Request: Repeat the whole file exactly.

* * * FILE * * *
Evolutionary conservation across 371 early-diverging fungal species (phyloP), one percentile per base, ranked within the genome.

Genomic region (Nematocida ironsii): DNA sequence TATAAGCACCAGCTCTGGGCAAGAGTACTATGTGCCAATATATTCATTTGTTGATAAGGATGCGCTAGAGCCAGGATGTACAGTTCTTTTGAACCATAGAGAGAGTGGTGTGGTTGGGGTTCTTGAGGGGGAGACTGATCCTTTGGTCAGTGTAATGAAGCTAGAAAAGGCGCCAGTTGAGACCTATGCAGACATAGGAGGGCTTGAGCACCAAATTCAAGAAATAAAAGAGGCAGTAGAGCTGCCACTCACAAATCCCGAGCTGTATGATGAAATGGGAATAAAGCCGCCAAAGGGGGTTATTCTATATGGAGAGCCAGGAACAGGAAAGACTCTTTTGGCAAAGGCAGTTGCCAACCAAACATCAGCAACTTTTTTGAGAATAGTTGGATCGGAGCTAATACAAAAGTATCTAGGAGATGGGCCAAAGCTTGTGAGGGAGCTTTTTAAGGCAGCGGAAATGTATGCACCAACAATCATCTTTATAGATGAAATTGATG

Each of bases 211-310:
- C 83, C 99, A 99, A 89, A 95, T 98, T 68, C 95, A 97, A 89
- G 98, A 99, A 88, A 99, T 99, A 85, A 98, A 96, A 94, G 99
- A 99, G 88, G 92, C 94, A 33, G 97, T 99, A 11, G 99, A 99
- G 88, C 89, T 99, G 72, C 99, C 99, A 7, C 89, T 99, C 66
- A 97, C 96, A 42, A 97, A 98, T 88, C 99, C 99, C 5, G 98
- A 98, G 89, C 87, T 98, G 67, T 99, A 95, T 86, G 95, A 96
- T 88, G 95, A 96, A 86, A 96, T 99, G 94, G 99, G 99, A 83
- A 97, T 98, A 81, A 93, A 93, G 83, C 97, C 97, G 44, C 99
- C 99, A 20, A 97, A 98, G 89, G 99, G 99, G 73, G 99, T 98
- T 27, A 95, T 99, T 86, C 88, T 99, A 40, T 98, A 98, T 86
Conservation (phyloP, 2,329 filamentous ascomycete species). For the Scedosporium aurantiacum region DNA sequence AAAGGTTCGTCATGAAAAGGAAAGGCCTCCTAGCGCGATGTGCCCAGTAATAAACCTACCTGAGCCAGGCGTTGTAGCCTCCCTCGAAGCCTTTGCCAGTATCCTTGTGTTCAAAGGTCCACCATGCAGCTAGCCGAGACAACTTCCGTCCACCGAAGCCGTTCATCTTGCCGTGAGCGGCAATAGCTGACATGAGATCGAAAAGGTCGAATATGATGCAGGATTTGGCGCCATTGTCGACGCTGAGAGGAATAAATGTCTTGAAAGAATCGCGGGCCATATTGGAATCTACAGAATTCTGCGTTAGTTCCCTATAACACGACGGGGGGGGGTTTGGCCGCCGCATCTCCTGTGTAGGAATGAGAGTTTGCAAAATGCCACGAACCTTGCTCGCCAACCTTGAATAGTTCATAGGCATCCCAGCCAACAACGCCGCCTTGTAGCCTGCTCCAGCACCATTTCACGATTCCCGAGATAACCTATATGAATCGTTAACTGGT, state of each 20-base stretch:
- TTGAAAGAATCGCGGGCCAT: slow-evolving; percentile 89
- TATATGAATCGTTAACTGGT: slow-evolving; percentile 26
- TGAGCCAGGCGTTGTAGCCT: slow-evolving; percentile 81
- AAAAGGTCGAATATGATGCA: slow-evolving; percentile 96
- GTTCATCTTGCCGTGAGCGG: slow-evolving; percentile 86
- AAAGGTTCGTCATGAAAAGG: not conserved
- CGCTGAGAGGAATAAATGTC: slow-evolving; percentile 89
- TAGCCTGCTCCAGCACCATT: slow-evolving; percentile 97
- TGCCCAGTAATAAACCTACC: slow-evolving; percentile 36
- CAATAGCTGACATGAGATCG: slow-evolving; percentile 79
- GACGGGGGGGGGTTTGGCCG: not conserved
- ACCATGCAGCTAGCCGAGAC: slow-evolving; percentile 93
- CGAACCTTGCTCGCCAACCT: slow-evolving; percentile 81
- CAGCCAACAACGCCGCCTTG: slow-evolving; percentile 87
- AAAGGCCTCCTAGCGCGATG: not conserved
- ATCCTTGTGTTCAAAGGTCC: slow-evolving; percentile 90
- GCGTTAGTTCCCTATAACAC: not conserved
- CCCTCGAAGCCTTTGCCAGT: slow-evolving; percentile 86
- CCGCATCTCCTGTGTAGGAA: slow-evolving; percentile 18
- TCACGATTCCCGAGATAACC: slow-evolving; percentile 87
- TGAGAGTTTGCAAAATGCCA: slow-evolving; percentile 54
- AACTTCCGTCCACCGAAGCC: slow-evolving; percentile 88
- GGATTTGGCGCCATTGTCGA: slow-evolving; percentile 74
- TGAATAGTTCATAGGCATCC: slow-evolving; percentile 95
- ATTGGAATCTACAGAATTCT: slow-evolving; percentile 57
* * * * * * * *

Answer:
Evolutionary conservation across 371 early-diverging fungal species (phyloP), one percentile per base, ranked within the genome.

Genomic region (Nematocida ironsii): DNA sequence TATAAGCACCAGCTCTGGGCAAGAGTACTATGTGCCAATATATTCATTTGTTGATAAGGATGCGCTAGAGCCAGGATGTACAGTTCTTTTGAACCATAGAGAGAGTGGTGTGGTTGGGGTTCTTGAGGGGGAGACTGATCCTTTGGTCAGTGTAATGAAGCTAGAAAAGGCGCCAGTTGAGACCTATGCAGACATAGGAGGGCTTGAGCACCAAATTCAAGAAATAAAAGAGGCAGTAGAGCTGCCACTCACAAATCCCGAGCTGTATGATGAAATGGGAATAAAGCCGCCAAAGGGGGTTATTCTATATGGAGAGCCAGGAACAGGAAAGACTCTTTTGGCAAAGGCAGTTGCCAACCAAACATCAGCAACTTTTTTGAGAATAGTTGGATCGGAGCTAATACAAAAGTATCTAGGAGATGGGCCAAAGCTTGTGAGGGAGCTTTTTAAGGCAGCGGAAATGTATGCACCAACAATCATCTTTATAGATGAAATTGATG

Each of bases 211-310:
- C 83, C 99, A 99, A 89, A 95, T 98, T 68, C 95, A 97, A 89
- G 98, A 99, A 88, A 99, T 99, A 85, A 98, A 96, A 94, G 99
- A 99, G 88, G 92, C 94, A 33, G 97, T 99, A 11, G 99, A 99
- G 88, C 89, T 99, G 72, C 99, C 99, A 7, C 89, T 99, C 66
- A 97, C 96, A 42, A 97, A 98, T 88, C 99, C 99, C 5, G 98
- A 98, G 89, C 87, T 98, G 67, T 99, A 95, T 86, G 95, A 96
- T 88, G 95, A 96, A 86, A 96, T 99, G 94, G 99, G 99, A 83
- A 97, T 98, A 81, A 93, A 93, G 83, C 97, C 97, G 44, C 99
- C 99, A 20, A 97, A 98, G 89, G 99, G 99, G 73, G 99, T 98
- T 27, A 95, T 99, T 86, C 88, T 99, A 40, T 98, A 98, T 86
Conservation (phyloP, 2,329 filamentous ascomycete species). For the Scedosporium aurantiacum region DNA sequence AAAGGTTCGTCATGAAAAGGAAAGGCCTCCTAGCGCGATGTGCCCAGTAATAAACCTACCTGAGCCAGGCGTTGTAGCCTCCCTCGAAGCCTTTGCCAGTATCCTTGTGTTCAAAGGTCCACCATGCAGCTAGCCGAGACAACTTCCGTCCACCGAAGCCGTTCATCTTGCCGTGAGCGGCAATAGCTGACATGAGATCGAAAAGGTCGAATATGATGCAGGATTTGGCGCCATTGTCGACGCTGAGAGGAATAAATGTCTTGAAAGAATCGCGGGCCATATTGGAATCTACAGAATTCTGCGTTAGTTCCCTATAACACGACGGGGGGGGGTTTGGCCGCCGCATCTCCTGTGTAGGAATGAGAGTTTGCAAAATGCCACGAACCTTGCTCGCCAACCTTGAATAGTTCATAGGCATCCCAGCCAACAACGCCGCCTTGTAGCCTGCTCCAGCACCATTTCACGATTCCCGAGATAACCTATATGAATCGTTAACTGGT, state of each 20-base stretch:
- TTGAAAGAATCGCGGGCCAT: slow-evolving; percentile 89
- TATATGAATCGTTAACTGGT: slow-evolving; percentile 26
- TGAGCCAGGCGTTGTAGCCT: slow-evolving; percentile 81
- AAAAGGTCGAATATGATGCA: slow-evolving; percentile 96
- GTTCATCTTGCCGTGAGCGG: slow-evolving; percentile 86
- AAAGGTTCGTCATGAAAAGG: not conserved
- CGCTGAGAGGAATAAATGTC: slow-evolving; percentile 89
- TAGCCTGCTCCAGCACCATT: slow-evolving; percentile 97
- TGCCCAGTAATAAACCTACC: slow-evolving; percentile 36
- CAATAGCTGACATGAGATCG: slow-evolving; percentile 79
- GACGGGGGGGGGTTTGGCCG: not conserved
- ACCATGCAGCTAGCCGAGAC: slow-evolving; percentile 93
- CGAACCTTGCTCGCCAACCT: slow-evolving; percentile 81
- CAGCCAACAACGCCGCCTTG: slow-evolving; percentile 87
- AAAGGCCTCCTAGCGCGATG: not conserved
- ATCCTTGTGTTCAAAGGTCC: slow-evolving; percentile 90
- GCGTTAGTTCCCTATAACAC: not conserved
- CCCTCGAAGCCTTTGCCAGT: slow-evolving; percentile 86
- CCGCATCTCCTGTGTAGGAA: slow-evolving; percentile 18
- TCACGATTCCCGAGATAACC: slow-evolving; percentile 87
- TGAGAGTTTGCAAAATGCCA: slow-evolving; percentile 54
- AACTTCCGTCCACCGAAGCC: slow-evolving; percentile 88
- GGATTTGGCGCCATTGTCGA: slow-evolving; percentile 74
- TGAATAGTTCATAGGCATCC: slow-evolving; percentile 95
- ATTGGAATCTACAGAATTCT: slow-evolving; percentile 57